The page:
Colin McKevitt at Badger & Combes explains how affordable remote IP production workflows are democratising digital sports broadcasting

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In March, Lancashire Cricket embarked on a pre-season tour across Dubai and Bengaluru, India.

Seeking to connect with fans worldwide, Lancashire Cricket teamed up with its digital creative partners, Badger & Combes, to live stream the tour on LancsTV, utilising remote production techniques.

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I was asked to look at the potential of sending out a full media team to tour with the men’s and women’s sides this year.

This would have normally been a team of eight, including kit and support, flights, hotels and logistics. The list goes on, and so did the costs.

We had to come up with a solution that allowed us to maintain the quality and consistency we’ve been working on over the past few years with LancsTV but at a reduced cost.

Fortunately, we have been working on remote productions for some time now nationally in the UK and looked to scale this across borders to see if we could utilise this between Bangalore and Manchester.

The technology is tried and tested whenever we do the women’s cricket matches from Sale and we felt confident in pushing it further by using bonded sim cards from India on Jio, Airtel and Vodaphone networks.

We setup a remote engineering/exec producer position in the days before heading out of Manchester airport to ensure that we were able to get as much flexibility production-wise, without having to split kit across multiple baggage.

With the peli-case full and carnet in hand, I arrived in the early hours of the morning at Bengaluru airport and got my head down for a few hours before heading to the ground and liaising between the club and getting the internet provisioning underway.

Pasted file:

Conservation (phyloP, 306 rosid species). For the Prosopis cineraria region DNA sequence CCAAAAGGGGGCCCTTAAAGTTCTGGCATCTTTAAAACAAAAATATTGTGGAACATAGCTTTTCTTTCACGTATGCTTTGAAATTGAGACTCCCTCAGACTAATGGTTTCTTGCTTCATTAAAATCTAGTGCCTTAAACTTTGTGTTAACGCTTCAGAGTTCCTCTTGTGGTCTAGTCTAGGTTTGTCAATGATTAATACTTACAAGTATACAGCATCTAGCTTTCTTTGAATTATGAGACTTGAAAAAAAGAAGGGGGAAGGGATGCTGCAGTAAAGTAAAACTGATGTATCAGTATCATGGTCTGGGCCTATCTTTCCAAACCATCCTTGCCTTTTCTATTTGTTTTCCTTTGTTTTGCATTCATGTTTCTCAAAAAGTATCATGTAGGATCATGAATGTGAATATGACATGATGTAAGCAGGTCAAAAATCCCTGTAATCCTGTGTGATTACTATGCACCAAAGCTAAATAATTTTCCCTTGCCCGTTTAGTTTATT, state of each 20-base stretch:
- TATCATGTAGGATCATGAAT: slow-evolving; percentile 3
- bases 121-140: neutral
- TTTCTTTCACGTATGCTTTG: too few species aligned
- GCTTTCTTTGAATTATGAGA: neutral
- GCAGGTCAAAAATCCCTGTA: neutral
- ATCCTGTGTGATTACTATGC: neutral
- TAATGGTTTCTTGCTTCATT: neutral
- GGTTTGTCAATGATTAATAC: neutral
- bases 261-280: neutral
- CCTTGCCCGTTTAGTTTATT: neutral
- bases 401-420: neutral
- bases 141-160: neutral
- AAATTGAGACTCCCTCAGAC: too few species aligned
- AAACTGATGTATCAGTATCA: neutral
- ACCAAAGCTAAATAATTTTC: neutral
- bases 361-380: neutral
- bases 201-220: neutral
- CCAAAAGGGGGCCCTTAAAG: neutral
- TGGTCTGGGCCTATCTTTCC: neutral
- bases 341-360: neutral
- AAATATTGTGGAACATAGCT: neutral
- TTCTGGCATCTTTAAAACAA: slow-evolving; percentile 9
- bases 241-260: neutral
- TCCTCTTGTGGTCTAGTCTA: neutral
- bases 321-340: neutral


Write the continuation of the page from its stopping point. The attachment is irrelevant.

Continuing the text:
Normally a nervousness would be at the forefront of any organisation at this point, with no internet, however we had our sim card backups working perfectly so the commercial confidence to do these was reinforced when the original timescale for this wired internet delivery slipped by a day.

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We opted to call on the services of a camera production team from India who knew cricket and had taken time to watch our previous broadcasts.

Back at Emirates Old Trafford, the rest of the Badger & Combes team tested audio feeds and replay. Our scorer was sat in the gallery alongside the EVS operators and director.

Day one went perfectly as both teams played in a double header and we managed to get plenty of interviews fed back to the gallery in Manchester for use during the day’s play.

We then started to feed in the commentary teams’ audio. Day two again went well and this saw a full days play from the women’s team with plenty of live interviews during play.

Then the next three days were a men’s shortened county style game where we mic’ed up players in the outfield who were able to talk directly to the commentary team back in Manchester.

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This enabled us to provide insight to the inner working of a top level county side as we were able to join in the fielding discussions between captain and bowler.

We also were able to talk directly to the players after each wicket that fell for a great perspective on the analysis of what had just happened.

The team back in Manchester were also clipping out content for social channels as well as creating some interesting behind-the-senes footage.

Although 2am in a rainy UK and 7.30am in a sweltering Bengaluru might be over 5,000 miles apart, it felt like we were all sat right next to each other while communicating through the talkback and video return functionality of the Haivison kit.

There is a real appetite for authentic live content that engages organically, however it takes robustness in both the production and technical workflows for brands to trust the value.

We had a great time delivering the project and can’t wait to do it all again. Even dealing with a dog chewing thorough the main internet cable on day two, and a swarm of killer bees that had the Lancs players face down in the ground, no one noticed the disruption.